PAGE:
Sunday, May 15, 2011

What the Constitution Doesn't Say

I've been absent from the debate about the constitutionality of the Affordable Care Act for a few months now. As the question has gained traction in the courts, it's become increasingly clear that my initial commerce clause analysis is a useful lens through which to view the controversy.

With Virginia v. Sebelius pending before the Fourth Circuit Court of Appeals, it's a good time to reflect on the debate thus far. The anti-Affordable Care Act argument is either that it is not "necessary and proper" to regulate health insurance by levying a tax against those who do not carry health insurance or that Congress's power to regulate "interstate commerce" does not include the power to regulate health insurance.

Either way, the argument goes that regulation of an individual's inactivity of not buying health care is a bridge too far for Congressional power. I'm not sure what differentiates commerce power, under which inactivity is taxed, from military power, in which inactivity is criminalized. After all, where is the corollary argument that the draft is an unconsitutional usurpation of individual liberty?

The inactivity/activity distinction is a trivial semantic flip (i.e. opponents of the Affordable Care Act would be forced to say that Congress could raise taxes on everyone but provide credits negating the tax to people who purchase health care). It is pointless distinction, as the Constitution doesn't say anything nearly so silly.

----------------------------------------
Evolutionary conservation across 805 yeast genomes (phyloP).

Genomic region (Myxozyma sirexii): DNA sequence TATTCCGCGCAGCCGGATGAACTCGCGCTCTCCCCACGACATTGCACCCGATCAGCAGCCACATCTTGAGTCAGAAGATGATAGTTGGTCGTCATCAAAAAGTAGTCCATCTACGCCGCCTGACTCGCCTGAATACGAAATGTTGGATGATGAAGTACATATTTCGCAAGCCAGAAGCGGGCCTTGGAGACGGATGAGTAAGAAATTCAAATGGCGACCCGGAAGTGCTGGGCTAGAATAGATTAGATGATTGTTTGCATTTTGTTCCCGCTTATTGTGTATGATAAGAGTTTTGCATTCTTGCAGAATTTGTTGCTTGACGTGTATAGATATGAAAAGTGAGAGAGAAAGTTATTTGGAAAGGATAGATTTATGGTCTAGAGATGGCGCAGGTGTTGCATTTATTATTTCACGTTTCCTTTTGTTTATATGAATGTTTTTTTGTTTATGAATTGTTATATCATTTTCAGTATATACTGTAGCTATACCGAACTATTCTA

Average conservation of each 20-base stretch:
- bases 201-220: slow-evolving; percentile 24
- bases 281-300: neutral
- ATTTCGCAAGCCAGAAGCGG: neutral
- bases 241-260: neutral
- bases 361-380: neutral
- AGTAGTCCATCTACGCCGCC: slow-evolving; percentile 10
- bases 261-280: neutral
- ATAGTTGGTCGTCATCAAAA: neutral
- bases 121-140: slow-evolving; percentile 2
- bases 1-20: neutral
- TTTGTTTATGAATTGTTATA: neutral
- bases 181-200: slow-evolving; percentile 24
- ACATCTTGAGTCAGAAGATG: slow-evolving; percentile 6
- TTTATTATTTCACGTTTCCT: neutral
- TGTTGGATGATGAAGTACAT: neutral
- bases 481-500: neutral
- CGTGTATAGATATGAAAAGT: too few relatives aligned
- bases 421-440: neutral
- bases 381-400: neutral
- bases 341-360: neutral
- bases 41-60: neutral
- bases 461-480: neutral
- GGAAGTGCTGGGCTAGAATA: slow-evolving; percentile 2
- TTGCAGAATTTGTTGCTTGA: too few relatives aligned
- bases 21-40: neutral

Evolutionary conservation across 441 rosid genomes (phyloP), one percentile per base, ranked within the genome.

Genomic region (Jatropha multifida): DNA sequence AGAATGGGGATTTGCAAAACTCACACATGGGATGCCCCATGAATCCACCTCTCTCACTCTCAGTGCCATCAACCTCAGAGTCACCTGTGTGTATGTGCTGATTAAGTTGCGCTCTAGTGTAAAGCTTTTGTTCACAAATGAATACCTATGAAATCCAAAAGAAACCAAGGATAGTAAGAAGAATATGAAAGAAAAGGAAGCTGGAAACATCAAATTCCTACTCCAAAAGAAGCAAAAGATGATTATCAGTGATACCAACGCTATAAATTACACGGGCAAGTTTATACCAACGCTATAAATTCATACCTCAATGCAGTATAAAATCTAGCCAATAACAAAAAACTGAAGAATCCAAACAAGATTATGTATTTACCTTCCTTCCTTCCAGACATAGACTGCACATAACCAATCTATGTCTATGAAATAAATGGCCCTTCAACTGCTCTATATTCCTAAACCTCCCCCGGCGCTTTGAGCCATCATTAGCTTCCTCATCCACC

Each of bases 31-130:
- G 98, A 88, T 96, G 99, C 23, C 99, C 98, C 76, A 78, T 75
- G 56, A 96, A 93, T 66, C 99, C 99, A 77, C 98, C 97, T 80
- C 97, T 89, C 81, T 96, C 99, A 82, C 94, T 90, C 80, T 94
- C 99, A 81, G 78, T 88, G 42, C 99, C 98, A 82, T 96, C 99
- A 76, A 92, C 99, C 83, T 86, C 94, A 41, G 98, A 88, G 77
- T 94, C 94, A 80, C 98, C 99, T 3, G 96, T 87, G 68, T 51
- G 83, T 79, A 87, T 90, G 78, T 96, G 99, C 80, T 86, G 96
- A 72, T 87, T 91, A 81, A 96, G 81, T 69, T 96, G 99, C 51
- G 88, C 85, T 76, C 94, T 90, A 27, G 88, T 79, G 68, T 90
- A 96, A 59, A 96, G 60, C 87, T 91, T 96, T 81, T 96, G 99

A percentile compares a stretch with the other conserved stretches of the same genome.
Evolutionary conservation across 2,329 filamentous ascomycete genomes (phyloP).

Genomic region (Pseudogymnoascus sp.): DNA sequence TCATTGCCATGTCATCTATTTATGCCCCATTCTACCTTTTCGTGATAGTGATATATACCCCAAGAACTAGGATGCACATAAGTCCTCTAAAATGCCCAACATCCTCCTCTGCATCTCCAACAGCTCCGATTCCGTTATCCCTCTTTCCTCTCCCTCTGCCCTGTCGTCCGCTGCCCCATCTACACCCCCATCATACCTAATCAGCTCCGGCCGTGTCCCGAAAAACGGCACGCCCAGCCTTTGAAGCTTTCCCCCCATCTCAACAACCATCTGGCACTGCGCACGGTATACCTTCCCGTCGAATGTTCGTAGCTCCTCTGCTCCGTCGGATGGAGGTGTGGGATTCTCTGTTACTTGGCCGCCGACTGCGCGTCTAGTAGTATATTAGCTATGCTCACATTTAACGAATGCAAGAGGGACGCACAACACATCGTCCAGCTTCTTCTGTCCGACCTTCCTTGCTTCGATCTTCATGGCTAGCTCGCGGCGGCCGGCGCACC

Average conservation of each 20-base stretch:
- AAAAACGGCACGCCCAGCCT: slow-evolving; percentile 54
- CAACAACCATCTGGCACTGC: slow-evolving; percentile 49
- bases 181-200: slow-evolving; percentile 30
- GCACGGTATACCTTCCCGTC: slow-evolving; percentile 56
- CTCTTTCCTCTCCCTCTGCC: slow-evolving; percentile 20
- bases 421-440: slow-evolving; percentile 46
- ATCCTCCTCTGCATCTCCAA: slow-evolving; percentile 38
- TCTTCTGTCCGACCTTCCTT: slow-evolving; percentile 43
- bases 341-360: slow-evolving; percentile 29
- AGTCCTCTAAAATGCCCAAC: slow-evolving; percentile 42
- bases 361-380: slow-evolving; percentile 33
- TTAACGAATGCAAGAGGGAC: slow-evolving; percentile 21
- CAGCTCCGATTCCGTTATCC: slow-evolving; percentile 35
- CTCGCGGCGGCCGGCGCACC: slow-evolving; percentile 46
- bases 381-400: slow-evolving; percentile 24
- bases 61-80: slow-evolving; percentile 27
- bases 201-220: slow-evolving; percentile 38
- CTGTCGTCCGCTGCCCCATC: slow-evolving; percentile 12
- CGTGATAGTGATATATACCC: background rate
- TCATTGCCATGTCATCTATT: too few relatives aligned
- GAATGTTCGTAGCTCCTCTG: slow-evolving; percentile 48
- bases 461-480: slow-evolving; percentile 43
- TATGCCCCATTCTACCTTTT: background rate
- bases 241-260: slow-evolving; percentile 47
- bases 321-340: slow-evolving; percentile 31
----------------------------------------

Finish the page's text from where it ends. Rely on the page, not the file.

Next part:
Supreme Court opinions lay the basis for the silliness, with anti-ACA briefs citing paragraphs in which Congress's broad authority to regulate "activites" touching on interstate commerce is assured. The belief is that the Supreme Court has always silently held this distinction, but never bothered to articulate in dicta that Congress does not possess power over the dark matter universe of inactivity.

Of course, the argument from opinions should confuse originalists Scalia and Thomas, who will see no such text or original intent for the argument. After all, Article I § 8 doesn't say:
"Congres shall have power... To regulate commercial activities... among the several states."
It says "to regulate commerce... among the several states," not to mention "to make all laws which shall be necessary and proper [in executing] the [above] powers."

Of course, don't expect "textualists" to make this point; they're not exactly bound by methodological consistency that they would hope to enforce on others.

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